Herbert is a paleobiologist who specializes in shelled marine animals, like barnacles, He told Roca that the discovery of the flaperon stood out to him for one reason: “[It] was covered in barnacles.” He knew that those barnacles held clues that could help researchers locate the wreck.

Herbert explained to Roca that, much like trees, barnacles grow in layers that reveal their age. Each distinct shell layer corresponds to a specific period of the barnacle’s life. Furthermore, scientists can analyze the chemical composition of each shell layer to determine the water temperature at each point of the barnacle’s life. Therefore, Herbert said, barnacles essentially record a day-by-day log of ocean temperatures, theoretically allowing scientists to reconstruct their drift path through the ocean.

In 2016, French scientists released data on the chemical composition of each layer of a 154-day-old barnacle found on the flaperon. Based on that data, Herbert set out to reconstruct the flaperon’s drift path. His and his co-contributors’ findings were published in an academic journal last month.

Herbert and his team raised barnacles in a laboratory setting to test how water temperature directly affected their chemistry. They identified a “tight” correlation between both variables, he told Roca, and with that data created an equation to estimate water temperatures based on barnacle shell composition. The team then applied those findings to the 154-day-old barnacle found on MH370’s flaperon.

Using their equation and satellite data on Indian Ocean temperatures, Herbert’s team identified a thin band of the ocean – pictured above with the black squiggly line – that precisely matched the barnacle’s earliest recorded temperature. The barnacle – and, thus, the flaperon – must have passed through that band, they theorized.

They then used computer simulations to “drop” 50,000 flaperons onto that narrow band of the ocean and, accounting for ocean tides, simulated them “drifting” for 154 days. Of all 50,000 simulated flaperons, only five – pictured above in the bright colors – had a drift path that matched the temperatures recorded by the barnacle shell. And of those, only one – the blue one – ended up near Réunion, where the flaperon washed up.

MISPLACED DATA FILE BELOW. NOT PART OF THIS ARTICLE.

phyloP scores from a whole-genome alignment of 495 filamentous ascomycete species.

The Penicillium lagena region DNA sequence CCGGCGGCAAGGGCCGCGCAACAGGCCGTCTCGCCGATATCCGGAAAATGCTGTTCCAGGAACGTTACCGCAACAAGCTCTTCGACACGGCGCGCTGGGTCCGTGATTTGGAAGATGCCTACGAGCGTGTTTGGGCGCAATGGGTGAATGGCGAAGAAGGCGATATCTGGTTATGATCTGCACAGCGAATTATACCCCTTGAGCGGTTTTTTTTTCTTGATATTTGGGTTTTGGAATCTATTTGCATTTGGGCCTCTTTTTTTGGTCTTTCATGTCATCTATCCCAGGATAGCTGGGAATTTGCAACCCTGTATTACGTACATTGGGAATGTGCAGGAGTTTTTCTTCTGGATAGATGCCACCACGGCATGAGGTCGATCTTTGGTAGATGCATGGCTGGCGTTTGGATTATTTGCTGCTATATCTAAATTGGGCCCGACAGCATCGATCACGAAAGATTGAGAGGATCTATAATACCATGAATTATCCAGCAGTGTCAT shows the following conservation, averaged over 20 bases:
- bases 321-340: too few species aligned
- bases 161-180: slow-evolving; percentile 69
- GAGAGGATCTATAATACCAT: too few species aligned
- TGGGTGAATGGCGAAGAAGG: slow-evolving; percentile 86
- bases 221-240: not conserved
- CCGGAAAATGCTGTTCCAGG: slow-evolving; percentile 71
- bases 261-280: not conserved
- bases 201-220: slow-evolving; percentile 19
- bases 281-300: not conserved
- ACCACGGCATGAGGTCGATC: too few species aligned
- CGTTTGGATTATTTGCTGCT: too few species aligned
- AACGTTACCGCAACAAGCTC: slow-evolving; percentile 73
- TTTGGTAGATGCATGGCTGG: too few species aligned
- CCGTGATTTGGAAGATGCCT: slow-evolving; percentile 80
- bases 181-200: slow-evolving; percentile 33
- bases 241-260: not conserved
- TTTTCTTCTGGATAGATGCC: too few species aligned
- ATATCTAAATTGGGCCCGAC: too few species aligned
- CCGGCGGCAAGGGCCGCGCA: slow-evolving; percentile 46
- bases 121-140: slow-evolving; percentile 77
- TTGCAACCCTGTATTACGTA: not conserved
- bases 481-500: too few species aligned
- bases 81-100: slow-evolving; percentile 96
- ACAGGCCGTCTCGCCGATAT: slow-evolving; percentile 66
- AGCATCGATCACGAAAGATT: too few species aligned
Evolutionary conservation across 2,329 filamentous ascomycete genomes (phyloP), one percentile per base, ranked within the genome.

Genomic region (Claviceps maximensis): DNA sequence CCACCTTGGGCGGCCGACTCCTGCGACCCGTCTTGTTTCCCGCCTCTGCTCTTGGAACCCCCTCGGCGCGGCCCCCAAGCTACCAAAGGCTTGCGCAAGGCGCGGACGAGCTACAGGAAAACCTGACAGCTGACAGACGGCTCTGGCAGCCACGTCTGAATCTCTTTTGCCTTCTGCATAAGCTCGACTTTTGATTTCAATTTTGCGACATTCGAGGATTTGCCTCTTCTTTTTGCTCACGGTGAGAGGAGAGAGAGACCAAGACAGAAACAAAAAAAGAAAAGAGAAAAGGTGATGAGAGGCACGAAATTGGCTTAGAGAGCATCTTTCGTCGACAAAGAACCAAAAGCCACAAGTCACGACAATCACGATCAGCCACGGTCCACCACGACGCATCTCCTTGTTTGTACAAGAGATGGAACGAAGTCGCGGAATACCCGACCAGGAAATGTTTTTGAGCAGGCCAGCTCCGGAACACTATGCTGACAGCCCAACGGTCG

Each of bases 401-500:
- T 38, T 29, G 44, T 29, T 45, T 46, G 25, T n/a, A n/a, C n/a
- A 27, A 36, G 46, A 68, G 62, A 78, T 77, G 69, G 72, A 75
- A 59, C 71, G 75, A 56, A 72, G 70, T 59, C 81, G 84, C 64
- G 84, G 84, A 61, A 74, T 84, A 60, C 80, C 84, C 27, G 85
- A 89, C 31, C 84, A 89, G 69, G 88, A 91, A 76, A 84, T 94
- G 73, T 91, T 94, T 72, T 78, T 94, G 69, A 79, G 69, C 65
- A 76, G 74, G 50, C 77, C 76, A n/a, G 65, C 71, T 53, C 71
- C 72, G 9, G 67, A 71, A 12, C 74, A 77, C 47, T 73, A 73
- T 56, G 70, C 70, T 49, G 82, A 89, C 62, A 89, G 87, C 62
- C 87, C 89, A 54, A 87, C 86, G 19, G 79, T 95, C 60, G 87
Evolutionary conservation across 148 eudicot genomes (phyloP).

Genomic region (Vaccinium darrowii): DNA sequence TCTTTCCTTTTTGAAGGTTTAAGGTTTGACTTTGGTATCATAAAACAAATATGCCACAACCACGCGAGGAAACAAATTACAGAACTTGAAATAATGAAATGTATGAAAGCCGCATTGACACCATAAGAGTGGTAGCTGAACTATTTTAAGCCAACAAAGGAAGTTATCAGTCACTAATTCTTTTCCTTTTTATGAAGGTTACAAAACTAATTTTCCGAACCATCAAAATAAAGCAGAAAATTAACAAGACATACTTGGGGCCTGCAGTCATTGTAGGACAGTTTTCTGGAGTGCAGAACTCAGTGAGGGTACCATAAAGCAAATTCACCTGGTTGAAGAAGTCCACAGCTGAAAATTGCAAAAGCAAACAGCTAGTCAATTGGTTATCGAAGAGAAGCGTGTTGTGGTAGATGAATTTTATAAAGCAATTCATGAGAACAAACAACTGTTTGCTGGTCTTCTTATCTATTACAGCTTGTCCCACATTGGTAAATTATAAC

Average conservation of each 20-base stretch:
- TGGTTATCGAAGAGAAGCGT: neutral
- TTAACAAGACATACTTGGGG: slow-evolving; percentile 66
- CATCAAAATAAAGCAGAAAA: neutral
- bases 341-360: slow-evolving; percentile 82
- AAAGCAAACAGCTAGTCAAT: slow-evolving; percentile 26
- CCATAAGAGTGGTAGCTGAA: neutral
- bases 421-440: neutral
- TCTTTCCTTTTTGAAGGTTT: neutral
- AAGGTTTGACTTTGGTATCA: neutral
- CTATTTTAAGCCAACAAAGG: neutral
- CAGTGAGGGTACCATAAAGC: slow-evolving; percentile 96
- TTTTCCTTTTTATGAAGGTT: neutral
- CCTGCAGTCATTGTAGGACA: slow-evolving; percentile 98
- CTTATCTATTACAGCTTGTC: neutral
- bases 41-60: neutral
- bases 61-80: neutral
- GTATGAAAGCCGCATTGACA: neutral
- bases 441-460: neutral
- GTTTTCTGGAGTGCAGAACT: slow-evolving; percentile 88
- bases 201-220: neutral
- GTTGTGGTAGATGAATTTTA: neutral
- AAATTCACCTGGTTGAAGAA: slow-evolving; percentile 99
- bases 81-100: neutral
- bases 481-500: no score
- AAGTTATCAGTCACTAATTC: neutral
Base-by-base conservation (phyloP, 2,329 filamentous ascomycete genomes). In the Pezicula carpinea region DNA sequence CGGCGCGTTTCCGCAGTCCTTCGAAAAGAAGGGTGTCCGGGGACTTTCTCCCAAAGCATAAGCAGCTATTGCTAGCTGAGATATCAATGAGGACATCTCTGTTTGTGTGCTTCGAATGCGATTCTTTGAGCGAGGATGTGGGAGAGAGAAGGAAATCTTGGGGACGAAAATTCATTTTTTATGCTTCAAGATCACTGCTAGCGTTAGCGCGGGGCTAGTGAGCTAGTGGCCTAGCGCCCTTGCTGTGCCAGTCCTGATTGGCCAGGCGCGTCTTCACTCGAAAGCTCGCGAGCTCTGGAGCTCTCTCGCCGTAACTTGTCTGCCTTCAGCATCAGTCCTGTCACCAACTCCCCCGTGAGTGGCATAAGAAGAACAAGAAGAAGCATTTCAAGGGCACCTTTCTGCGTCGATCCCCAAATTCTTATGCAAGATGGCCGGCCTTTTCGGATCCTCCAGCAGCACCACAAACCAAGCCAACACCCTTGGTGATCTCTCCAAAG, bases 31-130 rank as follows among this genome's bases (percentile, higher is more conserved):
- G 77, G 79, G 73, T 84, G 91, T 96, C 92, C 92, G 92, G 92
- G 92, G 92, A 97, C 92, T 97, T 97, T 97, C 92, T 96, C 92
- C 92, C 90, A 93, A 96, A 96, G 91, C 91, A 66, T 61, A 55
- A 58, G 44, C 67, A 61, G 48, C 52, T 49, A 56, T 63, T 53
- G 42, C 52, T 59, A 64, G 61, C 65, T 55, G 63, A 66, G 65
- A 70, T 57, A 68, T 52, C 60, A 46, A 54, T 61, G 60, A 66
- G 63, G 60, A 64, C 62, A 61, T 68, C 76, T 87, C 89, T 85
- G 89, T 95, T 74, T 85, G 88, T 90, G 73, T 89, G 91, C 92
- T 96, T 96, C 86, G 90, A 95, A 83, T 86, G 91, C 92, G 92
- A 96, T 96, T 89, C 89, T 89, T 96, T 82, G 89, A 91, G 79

Herbert told Roca that the finding confirms that barnacles can be used to reconstruct the drift path of debris. He also said investigators could be looking in the wrong spot: “There’s a chance it’s not on the Seventh Arc,” he told Roca, adding that if that is the case, no existing technology would be able to locate the wreck – except the barnacle method he and his team have pioneered.

The French have placed MH370’s flaperon under tight military control. Based on data released in the 2016 French study, it is known that they possess several barnacles from the flaperon that are older than the one Herbert’s team studied – so old, in fact, that they may have latched on shortly after the crash. That could allow researchers to use the barnacle method to find the crash site itself. Yet the French have not shared data on those older barnacles, Herbert told Roca, and a gag order restricts all of the scientists who have directly worked with it from talking about it.

Complicating the issue is that other pieces of MH370 found over the years inexplicably had no barnacles on them.

“There is no good explanation for why that should be,” he said, adding that even if they were somehow pried off, residue from them should still be detectable. He said he is working “behind the scenes” to try to get access to the flaperon’s older barnacles.

Herbert acknowledged that the barnacle method is unproven, and that there would be no way of verifying its accuracy unless MH370 was actually found. Nonetheless, he expressed optimism that if his team got access to the older barnacles, they could at least give researchers a better idea of where to look.

Anne Marie Power, a professor at Ireland’s University of Galway who worked with Herbert on the study, told Roca she is “keen that the families of the crash victims get resolution to this,” adding, “We will continue working on it.”

Will barnacles help solve one of aviation’s most enduring mysteries?

If you have thoughts, let us know at [email protected]!

 🌊 Roca Clubhouse

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Does the SAFER Act sound reasonable to you?
Yes: 70%
No 30%

Yesterday's Question:

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🧠 Final Thoughts

Who knew barnacles could be so interesting?

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Have a great Monday and start to October!

—Max and Max